Coolness & Recovery
Centering prayer master Thomas Keating, most famous for his book Open Mind, Open Heart, also has published a book called Divine Therapy: Centering Prayer and the Twelve Steps. In it a journalist quizzes Keating on how centering prayer applies to each of the Twelve Steps used in recovery programs.
Father Keating has interesting and useful things to say about everything, but he’s especially good on the subject of humility, of being centered and not wasting time judging others. To paraphrase, he says that, sure, other people can be annoying, vindictive, even evil, “but you can’t do anything about them.”
I got the book I discussed in my previous two posts, Carl Wilson’s Let’s Talk About Love: Why Other People Have Such Bad Taste, and it’s every bit as good as I’d heard and expected. Wilson is a music critic with lengthy experience writing for publication, but in Let’s Talk About Love he focuses on Celine Dion as a test case, exploring why she’s so universally popular and so critically denigrated. He establishes background for his case study by giving the history of popular music and critical taste in the 1980’s and 1990’s, wondering where musical taste comes from at all — why some things are considered “hip” and “cool” while others are not, and especially why we feel that we have the right to judge others, anyway.
Well, Wilson simply outdoes himself in turning his own pre-conceptions (perhaps mis-conceptions) around and looking at how easy it is to find others at fault, how easy it is to establish a critical stance that raises oneself about all those annoying others who must be wrong, who have “such bad taste.” Since, as Keating says, we can’t do anything about them, Wilson decides to do something about himself — to look through, around, or beyond his pre-conceptions and try to understand what Celine Dion might be doing right, in her decidedly uncool way. Wilson renounces his “hipster” stance and listens with love.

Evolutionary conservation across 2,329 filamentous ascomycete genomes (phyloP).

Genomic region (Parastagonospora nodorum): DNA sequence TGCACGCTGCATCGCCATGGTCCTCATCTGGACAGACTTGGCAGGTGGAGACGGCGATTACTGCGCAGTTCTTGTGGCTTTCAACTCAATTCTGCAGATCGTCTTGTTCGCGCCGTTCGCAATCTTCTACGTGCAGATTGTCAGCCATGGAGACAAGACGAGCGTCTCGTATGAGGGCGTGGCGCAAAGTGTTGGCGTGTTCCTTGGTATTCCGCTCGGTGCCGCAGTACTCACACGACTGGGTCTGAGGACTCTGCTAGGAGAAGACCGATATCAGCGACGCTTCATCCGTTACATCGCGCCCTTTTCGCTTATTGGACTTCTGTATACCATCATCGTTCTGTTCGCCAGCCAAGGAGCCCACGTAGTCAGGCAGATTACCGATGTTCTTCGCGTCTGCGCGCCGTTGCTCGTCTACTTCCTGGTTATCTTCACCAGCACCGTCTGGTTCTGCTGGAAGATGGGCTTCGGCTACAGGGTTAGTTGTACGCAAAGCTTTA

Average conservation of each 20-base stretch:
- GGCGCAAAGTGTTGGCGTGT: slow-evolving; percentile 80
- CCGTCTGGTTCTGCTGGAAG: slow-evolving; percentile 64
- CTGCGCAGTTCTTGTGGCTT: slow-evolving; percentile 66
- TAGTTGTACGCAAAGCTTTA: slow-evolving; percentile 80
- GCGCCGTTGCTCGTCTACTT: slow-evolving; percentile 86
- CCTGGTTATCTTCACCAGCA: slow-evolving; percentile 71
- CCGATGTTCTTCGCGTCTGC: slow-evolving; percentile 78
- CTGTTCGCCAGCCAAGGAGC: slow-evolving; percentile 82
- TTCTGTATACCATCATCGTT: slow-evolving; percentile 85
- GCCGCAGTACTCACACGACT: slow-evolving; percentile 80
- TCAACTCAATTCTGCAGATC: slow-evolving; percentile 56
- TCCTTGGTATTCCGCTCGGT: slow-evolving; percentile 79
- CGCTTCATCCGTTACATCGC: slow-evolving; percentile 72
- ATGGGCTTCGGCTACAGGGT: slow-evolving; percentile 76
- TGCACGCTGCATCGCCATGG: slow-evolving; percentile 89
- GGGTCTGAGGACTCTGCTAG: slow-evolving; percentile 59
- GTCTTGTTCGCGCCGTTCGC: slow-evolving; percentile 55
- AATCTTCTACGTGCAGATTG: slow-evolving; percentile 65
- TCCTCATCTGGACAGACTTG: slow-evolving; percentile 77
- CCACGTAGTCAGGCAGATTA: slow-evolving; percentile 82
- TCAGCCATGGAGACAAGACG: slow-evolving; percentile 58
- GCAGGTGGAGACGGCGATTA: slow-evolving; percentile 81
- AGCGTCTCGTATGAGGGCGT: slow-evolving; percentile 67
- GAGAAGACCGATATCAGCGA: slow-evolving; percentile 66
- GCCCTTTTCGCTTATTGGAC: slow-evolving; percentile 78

Near the end of his section of the New and Expanded Edition (which now includes 13 essays by folks such as Nick Hornby and Mary Gaitskill), Wilson writes a chapter re-reviewing Dion’s Let’s Talk About Love album from 1997, reissued in an Aluminum Anniversary Edition in 2007. This album, of course, contains the Titanic (and titanic) hit, “My Heart Will Go On.” He writes, “When this album was first released I assumed it was shallow, that it was beneath me. A decade later I don’t see the advantage in holding yourself above things” (149).
So I can’t do anything about others, only myself. And there’s no “advantage” in holding myself about others. And it’s the easiest thing in the world to forget that other people don’t really have such bad taste. Taste is, at bottom, pretty arbitrary. Not to mention cruel.